NCTA CEO Michael Powell: Overbuilding Broadband Would Be Fatal Error

Michael Powell, president and CEO of National Cable & Telecommunications Association speaks onstage at the 33rd Annual Kaitz Foundation Fundraising Dinner at Marriott Marquis Hotel on September 21, 2016 in New York City.
NCTA president and CEO Michael Powell (Image credit: Larry Busacca/Getty Images for Walter Kaitz)

Michael Powell, president and CEO of NCTA–The Internet & Television Association, plans to tell Congress Tuesday (December 13) that a lot could go wrong with the government’s multibillion dollar, multiagency effort to achieve universal broadband if the Biden administration isn't careful about how it hands out that money.

According to a copy of his prepared testimony for a Senate Communications Subcommittee hearing on “Ensuring Solutions to Meet America’s Broadband Needs,” Powell points to several risks given that the broadband subsidy money is being handed out via more than 100 programs and by a “dizzying array” of government agencies.

Powell pointed to four main risks, number one being the forces pushing for spending the money “in towns and communities with better economics, where broadband already exists.”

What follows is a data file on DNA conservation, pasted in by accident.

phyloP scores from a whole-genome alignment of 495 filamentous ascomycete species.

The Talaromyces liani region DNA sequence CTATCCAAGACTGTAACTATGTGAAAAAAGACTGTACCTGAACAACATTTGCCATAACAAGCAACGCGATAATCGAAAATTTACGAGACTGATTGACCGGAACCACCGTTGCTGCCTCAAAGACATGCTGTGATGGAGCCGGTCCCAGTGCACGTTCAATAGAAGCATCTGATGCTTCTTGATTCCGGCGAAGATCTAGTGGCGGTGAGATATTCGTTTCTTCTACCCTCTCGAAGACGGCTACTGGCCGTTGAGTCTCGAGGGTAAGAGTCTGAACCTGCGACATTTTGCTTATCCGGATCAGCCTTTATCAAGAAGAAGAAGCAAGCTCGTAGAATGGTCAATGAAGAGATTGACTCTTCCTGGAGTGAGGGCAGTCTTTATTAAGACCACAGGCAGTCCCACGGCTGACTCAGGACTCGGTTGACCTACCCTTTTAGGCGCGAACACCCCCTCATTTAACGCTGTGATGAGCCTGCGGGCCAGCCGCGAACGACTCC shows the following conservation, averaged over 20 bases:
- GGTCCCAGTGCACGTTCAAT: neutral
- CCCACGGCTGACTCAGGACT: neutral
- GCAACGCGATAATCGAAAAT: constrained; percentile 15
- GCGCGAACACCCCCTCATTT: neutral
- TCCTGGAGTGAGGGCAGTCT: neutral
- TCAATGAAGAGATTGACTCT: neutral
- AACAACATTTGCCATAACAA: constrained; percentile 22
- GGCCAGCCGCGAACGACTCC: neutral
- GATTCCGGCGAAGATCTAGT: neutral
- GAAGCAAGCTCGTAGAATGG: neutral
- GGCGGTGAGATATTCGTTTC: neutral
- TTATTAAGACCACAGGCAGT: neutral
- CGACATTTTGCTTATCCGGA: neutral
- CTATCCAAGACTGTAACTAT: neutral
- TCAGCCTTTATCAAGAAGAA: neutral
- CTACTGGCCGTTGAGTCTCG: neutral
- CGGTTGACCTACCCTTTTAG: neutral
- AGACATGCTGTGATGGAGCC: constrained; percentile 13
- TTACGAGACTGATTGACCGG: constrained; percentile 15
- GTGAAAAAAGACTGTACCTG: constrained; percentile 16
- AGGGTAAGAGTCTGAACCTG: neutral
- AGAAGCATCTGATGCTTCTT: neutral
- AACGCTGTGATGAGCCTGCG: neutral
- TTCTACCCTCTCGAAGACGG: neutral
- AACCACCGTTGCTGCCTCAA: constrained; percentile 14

The White House has made it clear that availability entails more than access and includes affordability, competition, access to information about the value of broadband and training in how to use it and service quality.

Powell said that to spend limited resources on places where there is broadband service already would be a fatal error that would leave unserved “still hunger for their first taste of broadband.”

Powell says the other risks are 2) insufficient coordination among those 100-plus programs, which could lead to “confusion, delay, waste and poor results”; 3) policy creep, in which a “bottomless number” of policies and regulations could destroy a viable revenue model and drive some providers away, policies/regulations like “forms of rate regulation, open-access requirements, buy American provisions, and labor rules”; and 4) a failure to hew to clear, measurable criteria for buildout success and effective oversight, without which he said “ambiguous criteria, poor controls, and grants to inexperienced providers will, as it has in the past, lead to a great deal of waste, fraud and abuse.”

Powell told the subcommittee that he thought the programs held great promise, but only if it learns from and does not repeat past mistake that he said “have often failed because resources were mistargeted, or poorly administered by both government agencies and ineffective providers.” ▪️

John Eggerton

Contributing editor John Eggerton has been an editor and/or writer on media regulation, legislation and policy for over four decades, including covering the FCC, FTC, Congress, the major media trade associations, and the federal courts. In addition to Multichannel News and Broadcasting + Cable, his work has appeared in Radio World, TV Technology, TV Fax, This Week in Consumer Electronics, Variety and the Encyclopedia Britannica.